By John SmithSpecial to the Star
Sat., Dec. 8, 2018
At 3:39 a.m. on Nov. 28, as daybreak prepared to be born, my father, Harry Leslie Smith, at the age of 95, died in my arms.
Politicians, journalists and ordinary folk knew him as “the world’s oldest rebel.” But he was much more than that to me — not only my father but my friend, my political comrade and my mentor, who I had the great fortune to accompany on a spiritual and political odyssey that spanned the last nine years of his life.
Harry, a survivor of the Great Depression and veteran of the Second World War, was on a mission to warn younger generations not to make his past — one filled with politically driven austerity, private health care and raging, intemperate populism — our future.
Driven by the poverty of his childhood that had seen him scavenge through rubbish bins in Depression-ravaged Britain, we travelled the world, much of it at our own expense, so he could speak to both the ordinary and the mighty, to make a last stand for a return to a decent society in the 21st century.
Now, at 55, I am alone, faced with rebuilding my life and preserving the legacy of Harry Leslie Smith. It is why I will resume his refugee tour and complete his Last Stand. This holiday season, I will travel across America by bus to the Mexican border in San Diego to document — on Harry’s enormous social media platform — the injustice, the cruelty, the inhumanity that is being shown to the caravan of migrants by a Trump government intent on ruling by fear and intimidation rather than by compassion, pragmatism and good governance.
Harry feared that humanity was at a juncture in history just as dangerous as Hitler’s rise to power and if we didn’t change course we would spiral into war and economic mayhem.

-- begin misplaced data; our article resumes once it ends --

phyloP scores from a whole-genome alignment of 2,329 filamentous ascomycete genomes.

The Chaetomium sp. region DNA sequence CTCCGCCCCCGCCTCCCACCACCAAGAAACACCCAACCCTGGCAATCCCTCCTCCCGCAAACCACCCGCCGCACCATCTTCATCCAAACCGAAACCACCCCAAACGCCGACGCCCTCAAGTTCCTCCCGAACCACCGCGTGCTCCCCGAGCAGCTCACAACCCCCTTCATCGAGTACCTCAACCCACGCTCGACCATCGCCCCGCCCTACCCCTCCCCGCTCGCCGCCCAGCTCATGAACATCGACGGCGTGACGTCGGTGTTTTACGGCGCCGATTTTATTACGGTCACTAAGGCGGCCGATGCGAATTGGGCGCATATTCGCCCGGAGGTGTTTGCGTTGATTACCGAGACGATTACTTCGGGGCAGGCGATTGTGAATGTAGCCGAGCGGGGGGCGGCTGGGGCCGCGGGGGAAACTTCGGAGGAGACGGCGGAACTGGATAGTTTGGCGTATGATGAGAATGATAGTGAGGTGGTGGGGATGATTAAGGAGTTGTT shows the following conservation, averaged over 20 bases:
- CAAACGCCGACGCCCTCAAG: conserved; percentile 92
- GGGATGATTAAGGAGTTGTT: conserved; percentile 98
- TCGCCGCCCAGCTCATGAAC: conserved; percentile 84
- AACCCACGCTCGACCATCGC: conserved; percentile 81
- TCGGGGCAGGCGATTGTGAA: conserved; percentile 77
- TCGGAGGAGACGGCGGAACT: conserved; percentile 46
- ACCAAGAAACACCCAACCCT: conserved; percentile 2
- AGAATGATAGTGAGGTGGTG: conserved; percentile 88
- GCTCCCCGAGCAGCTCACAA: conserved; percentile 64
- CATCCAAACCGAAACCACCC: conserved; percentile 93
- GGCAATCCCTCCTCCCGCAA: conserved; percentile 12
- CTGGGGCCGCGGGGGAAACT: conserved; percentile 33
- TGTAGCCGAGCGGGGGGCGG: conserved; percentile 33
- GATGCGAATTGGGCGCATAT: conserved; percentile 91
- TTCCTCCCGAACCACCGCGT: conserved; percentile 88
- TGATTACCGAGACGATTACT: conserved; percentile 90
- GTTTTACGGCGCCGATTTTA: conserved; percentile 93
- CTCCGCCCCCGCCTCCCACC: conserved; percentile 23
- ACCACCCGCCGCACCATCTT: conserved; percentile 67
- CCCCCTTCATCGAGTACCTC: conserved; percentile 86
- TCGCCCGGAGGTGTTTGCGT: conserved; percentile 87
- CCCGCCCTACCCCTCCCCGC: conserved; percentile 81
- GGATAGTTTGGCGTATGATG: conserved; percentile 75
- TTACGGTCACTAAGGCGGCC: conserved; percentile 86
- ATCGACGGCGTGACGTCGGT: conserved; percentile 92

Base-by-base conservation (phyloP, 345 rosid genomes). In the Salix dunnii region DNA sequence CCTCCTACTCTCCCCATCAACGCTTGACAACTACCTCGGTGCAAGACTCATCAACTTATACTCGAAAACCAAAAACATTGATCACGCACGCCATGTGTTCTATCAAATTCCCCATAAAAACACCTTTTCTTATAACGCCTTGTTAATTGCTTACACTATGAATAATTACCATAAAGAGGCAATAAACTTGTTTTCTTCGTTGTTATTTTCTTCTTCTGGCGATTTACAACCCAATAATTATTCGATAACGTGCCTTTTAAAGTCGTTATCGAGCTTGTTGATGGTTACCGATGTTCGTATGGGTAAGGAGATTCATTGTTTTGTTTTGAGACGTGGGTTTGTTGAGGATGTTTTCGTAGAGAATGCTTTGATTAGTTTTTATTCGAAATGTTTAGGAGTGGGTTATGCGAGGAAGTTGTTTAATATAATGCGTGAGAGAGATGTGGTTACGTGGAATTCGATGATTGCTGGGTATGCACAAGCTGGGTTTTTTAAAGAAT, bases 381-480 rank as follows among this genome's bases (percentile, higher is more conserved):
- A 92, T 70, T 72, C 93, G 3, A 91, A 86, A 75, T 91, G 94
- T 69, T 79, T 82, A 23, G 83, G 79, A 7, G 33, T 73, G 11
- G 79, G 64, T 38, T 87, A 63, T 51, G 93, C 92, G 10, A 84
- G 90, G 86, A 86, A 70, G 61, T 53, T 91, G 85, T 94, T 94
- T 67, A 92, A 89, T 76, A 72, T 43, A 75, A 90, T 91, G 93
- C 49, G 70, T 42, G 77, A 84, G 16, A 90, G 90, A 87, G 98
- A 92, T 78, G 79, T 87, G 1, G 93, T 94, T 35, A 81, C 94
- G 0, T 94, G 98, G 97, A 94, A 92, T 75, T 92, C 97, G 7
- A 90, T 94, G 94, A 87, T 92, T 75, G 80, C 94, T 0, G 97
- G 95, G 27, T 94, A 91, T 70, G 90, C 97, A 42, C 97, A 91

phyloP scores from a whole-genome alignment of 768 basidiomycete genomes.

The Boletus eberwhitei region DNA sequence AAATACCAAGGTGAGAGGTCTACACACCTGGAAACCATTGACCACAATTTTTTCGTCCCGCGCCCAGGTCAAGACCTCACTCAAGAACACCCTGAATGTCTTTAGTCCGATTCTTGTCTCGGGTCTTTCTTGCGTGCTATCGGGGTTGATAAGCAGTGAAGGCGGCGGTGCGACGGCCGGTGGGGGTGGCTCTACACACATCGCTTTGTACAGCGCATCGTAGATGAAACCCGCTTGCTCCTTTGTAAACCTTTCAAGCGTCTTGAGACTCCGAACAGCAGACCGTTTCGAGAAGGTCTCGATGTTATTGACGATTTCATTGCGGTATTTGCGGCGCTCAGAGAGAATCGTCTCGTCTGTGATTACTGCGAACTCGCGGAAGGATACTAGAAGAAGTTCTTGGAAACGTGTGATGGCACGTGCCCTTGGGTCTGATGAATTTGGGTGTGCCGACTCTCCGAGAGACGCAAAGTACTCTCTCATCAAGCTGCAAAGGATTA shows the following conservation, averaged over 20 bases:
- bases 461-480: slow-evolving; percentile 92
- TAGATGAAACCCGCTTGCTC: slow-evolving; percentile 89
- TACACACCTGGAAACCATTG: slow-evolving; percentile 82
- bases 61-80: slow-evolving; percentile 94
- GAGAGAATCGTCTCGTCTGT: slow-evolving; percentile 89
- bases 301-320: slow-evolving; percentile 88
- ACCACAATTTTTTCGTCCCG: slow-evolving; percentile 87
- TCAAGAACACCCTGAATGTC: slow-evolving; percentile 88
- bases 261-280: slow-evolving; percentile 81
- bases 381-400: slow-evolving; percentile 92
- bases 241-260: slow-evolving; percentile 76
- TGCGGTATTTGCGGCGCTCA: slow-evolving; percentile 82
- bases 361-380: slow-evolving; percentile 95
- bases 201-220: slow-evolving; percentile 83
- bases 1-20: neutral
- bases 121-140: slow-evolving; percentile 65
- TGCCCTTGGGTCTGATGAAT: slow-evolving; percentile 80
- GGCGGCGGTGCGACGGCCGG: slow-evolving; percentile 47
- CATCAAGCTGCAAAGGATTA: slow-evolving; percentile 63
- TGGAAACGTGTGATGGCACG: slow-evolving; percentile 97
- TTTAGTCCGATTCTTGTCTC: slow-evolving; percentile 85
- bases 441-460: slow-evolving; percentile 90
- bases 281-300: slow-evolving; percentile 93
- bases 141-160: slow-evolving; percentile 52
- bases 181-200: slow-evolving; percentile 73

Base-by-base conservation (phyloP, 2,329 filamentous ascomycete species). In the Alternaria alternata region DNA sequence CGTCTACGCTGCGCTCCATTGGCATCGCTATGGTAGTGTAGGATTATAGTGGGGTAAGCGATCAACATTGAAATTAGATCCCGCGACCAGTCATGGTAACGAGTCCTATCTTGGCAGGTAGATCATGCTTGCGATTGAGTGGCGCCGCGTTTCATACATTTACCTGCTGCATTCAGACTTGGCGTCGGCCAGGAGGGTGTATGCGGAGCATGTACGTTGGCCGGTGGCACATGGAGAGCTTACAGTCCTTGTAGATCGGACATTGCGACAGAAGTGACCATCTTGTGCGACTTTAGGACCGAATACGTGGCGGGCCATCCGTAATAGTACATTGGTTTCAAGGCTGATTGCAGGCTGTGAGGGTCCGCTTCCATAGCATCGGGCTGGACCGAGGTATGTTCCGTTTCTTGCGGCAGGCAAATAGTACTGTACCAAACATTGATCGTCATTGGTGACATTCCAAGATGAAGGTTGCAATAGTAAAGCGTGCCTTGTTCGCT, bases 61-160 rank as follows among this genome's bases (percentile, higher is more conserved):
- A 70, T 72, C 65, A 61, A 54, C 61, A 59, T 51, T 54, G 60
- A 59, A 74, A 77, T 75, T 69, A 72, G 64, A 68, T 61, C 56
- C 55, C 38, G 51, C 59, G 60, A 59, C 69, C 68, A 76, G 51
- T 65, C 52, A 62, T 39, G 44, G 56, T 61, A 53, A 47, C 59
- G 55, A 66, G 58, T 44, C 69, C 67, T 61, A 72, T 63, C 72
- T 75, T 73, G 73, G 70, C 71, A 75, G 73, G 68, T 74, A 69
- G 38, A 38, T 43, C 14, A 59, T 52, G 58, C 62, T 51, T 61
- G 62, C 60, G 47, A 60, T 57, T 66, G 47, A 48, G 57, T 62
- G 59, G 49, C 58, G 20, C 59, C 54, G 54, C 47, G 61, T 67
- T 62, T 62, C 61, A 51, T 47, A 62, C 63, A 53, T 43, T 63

Over these last years, as he approached the eventide of his life, his intellectual and emotional vitality never seemed to tire, despite many health issues. It’s why it didn’t seem possible to me, even at his deathbed, that he could die.
When I kissed his hands and cheek while telling him how much I loved him, I thought this must be a nightmare, because I felt he had so much left to do and contribute.
But Harry knew. I am sure he knew that only the briefest of moments were left to him because days before his death, Canada’s immigration minister, Ahmed Hussen, came like a pilgrim to his bedside in the ICU of the Belleville hospital to thank him for his advocacy to help stop the refugee crisis.
With a machine pumping compressed air into his lungs, a PICC line in his right arm and bags of IV fluids dripping into his left arm, my dad, in a weak but prophetic voice, told the minister that time was running out for him and for a compassionate solution to the refugee crisis.
Still, it just didn’t seem conceivable to me that since we had set out on this journey together nearly a decade before, covering tens of thousands of miles so my dad could thunder like a warning from history, that he would not complete his Last Stand.
But he didn’t. He couldn’t because his body was just too damaged by age and the strain of our travels and advocacy.
My dad’s body, nearing 100 years, didn’t stand a chance against the pneumonia, sepsis, congestive heart failure and weakened kidneys that were killing him. It’s why he gave permission to his doctor and nursing staff to discontinue the medical treatment that was prolonging his life but stripping it of all quality and dignity.
He did it with the words “no more” and a final demand that he be given a beer as he’d been starved of food and fluids for a week because doctors were afraid he’d aspirate.